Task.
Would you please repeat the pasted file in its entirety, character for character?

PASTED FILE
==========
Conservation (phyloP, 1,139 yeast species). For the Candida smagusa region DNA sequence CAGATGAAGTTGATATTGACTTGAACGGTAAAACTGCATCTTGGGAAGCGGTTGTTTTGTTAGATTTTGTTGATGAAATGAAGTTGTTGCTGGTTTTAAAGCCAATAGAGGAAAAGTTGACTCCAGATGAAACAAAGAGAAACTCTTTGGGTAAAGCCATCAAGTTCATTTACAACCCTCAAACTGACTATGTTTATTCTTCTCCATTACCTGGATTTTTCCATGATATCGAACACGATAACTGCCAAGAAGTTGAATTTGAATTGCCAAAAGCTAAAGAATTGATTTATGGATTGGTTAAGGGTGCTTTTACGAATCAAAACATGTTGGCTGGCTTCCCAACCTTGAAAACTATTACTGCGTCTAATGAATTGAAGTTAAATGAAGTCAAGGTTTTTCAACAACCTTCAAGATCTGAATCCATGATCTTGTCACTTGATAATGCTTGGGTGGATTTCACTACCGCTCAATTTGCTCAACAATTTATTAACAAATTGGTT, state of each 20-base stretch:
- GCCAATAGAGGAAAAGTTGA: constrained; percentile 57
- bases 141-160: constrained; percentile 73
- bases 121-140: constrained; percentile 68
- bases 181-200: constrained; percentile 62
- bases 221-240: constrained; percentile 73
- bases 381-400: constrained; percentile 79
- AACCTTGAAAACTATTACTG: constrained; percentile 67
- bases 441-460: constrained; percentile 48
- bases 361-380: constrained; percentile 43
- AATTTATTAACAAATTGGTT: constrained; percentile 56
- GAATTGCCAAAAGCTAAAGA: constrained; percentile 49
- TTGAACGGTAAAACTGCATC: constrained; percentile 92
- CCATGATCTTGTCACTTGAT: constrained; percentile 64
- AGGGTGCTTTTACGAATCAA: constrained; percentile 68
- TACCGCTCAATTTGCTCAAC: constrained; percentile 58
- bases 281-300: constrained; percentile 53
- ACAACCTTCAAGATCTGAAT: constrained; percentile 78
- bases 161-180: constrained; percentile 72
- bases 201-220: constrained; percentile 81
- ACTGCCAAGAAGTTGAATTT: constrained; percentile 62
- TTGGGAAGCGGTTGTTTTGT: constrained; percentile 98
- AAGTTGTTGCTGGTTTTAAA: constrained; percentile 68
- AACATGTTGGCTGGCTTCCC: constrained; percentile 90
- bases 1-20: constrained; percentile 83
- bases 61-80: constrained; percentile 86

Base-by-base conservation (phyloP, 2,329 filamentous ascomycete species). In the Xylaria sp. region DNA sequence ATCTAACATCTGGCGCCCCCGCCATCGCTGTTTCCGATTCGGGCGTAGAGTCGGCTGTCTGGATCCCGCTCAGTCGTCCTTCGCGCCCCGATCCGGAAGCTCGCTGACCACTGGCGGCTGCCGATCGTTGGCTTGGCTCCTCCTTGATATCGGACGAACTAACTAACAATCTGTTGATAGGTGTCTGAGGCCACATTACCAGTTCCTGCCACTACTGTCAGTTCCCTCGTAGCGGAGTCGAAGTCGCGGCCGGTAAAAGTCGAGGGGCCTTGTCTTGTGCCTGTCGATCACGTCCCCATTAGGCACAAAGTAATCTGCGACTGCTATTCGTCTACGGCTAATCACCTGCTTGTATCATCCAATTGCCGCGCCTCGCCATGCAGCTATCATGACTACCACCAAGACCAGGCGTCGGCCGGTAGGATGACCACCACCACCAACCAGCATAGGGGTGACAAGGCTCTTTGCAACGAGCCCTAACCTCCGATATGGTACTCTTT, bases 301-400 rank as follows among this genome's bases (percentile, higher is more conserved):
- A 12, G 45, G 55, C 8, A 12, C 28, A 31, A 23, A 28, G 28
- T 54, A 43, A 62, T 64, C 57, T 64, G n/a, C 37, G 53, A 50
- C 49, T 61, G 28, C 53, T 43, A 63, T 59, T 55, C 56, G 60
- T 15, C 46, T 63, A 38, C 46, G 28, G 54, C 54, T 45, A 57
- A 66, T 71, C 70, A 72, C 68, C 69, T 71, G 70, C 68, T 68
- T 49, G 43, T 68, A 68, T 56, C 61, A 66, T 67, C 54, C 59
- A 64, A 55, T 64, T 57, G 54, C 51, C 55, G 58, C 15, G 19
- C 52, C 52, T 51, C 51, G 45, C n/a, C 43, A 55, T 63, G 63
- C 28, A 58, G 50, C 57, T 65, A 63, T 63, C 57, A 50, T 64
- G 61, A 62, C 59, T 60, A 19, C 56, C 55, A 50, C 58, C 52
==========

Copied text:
Conservation (phyloP, 1,139 yeast species). For the Candida smagusa region DNA sequence CAGATGAAGTTGATATTGACTTGAACGGTAAAACTGCATCTTGGGAAGCGGTTGTTTTGTTAGATTTTGTTGATGAAATGAAGTTGTTGCTGGTTTTAAAGCCAATAGAGGAAAAGTTGACTCCAGATGAAACAAAGAGAAACTCTTTGGGTAAAGCCATCAAGTTCATTTACAACCCTCAAACTGACTATGTTTATTCTTCTCCATTACCTGGATTTTTCCATGATATCGAACACGATAACTGCCAAGAAGTTGAATTTGAATTGCCAAAAGCTAAAGAATTGATTTATGGATTGGTTAAGGGTGCTTTTACGAATCAAAACATGTTGGCTGGCTTCCCAACCTTGAAAACTATTACTGCGTCTAATGAATTGAAGTTAAATGAAGTCAAGGTTTTTCAACAACCTTCAAGATCTGAATCCATGATCTTGTCACTTGATAATGCTTGGGTGGATTTCACTACCGCTCAATTTGCTCAACAATTTATTAACAAATTGGTT, state of each 20-base stretch:
- GCCAATAGAGGAAAAGTTGA: constrained; percentile 57
- bases 141-160: constrained; percentile 73
- bases 121-140: constrained; percentile 68
- bases 181-200: constrained; percentile 62
- bases 221-240: constrained; percentile 73
- bases 381-400: constrained; percentile 79
- AACCTTGAAAACTATTACTG: constrained; percentile 67
- bases 441-460: constrained; percentile 48
- bases 361-380: constrained; percentile 43
- AATTTATTAACAAATTGGTT: constrained; percentile 56
- GAATTGCCAAAAGCTAAAGA: constrained; percentile 49
- TTGAACGGTAAAACTGCATC: constrained; percentile 92
- CCATGATCTTGTCACTTGAT: constrained; percentile 64
- AGGGTGCTTTTACGAATCAA: constrained; percentile 68
- TACCGCTCAATTTGCTCAAC: constrained; percentile 58
- bases 281-300: constrained; percentile 53
- ACAACCTTCAAGATCTGAAT: constrained; percentile 78
- bases 161-180: constrained; percentile 72
- bases 201-220: constrained; percentile 81
- ACTGCCAAGAAGTTGAATTT: constrained; percentile 62
- TTGGGAAGCGGTTGTTTTGT: constrained; percentile 98
- AAGTTGTTGCTGGTTTTAAA: constrained; percentile 68
- AACATGTTGGCTGGCTTCCC: constrained; percentile 90
- bases 1-20: constrained; percentile 83
- bases 61-80: constrained; percentile 86

Base-by-base conservation (phyloP, 2,329 filamentous ascomycete species). In the Xylaria sp. region DNA sequence ATCTAACATCTGGCGCCCCCGCCATCGCTGTTTCCGATTCGGGCGTAGAGTCGGCTGTCTGGATCCCGCTCAGTCGTCCTTCGCGCCCCGATCCGGAAGCTCGCTGACCACTGGCGGCTGCCGATCGTTGGCTTGGCTCCTCCTTGATATCGGACGAACTAACTAACAATCTGTTGATAGGTGTCTGAGGCCACATTACCAGTTCCTGCCACTACTGTCAGTTCCCTCGTAGCGGAGTCGAAGTCGCGGCCGGTAAAAGTCGAGGGGCCTTGTCTTGTGCCTGTCGATCACGTCCCCATTAGGCACAAAGTAATCTGCGACTGCTATTCGTCTACGGCTAATCACCTGCTTGTATCATCCAATTGCCGCGCCTCGCCATGCAGCTATCATGACTACCACCAAGACCAGGCGTCGGCCGGTAGGATGACCACCACCACCAACCAGCATAGGGGTGACAAGGCTCTTTGCAACGAGCCCTAACCTCCGATATGGTACTCTTT, bases 301-400 rank as follows among this genome's bases (percentile, higher is more conserved):
- A 12, G 45, G 55, C 8, A 12, C 28, A 31, A 23, A 28, G 28
- T 54, A 43, A 62, T 64, C 57, T 64, G n/a, C 37, G 53, A 50
- C 49, T 61, G 28, C 53, T 43, A 63, T 59, T 55, C 56, G 60
- T 15, C 46, T 63, A 38, C 46, G 28, G 54, C 54, T 45, A 57
- A 66, T 71, C 70, A 72, C 68, C 69, T 71, G 70, C 68, T 68
- T 49, G 43, T 68, A 68, T 56, C 61, A 66, T 67, C 54, C 59
- A 64, A 55, T 64, T 57, G 54, C 51, C 55, G 58, C 15, G 19
- C 52, C 52, T 51, C 51, G 45, C n/a, C 43, A 55, T 63, G 63
- C 28, A 58, G 50, C 57, T 65, A 63, T 63, C 57, A 50, T 64
- G 61, A 62, C 59, T 60, A 19, C 56, C 55, A 50, C 58, C 52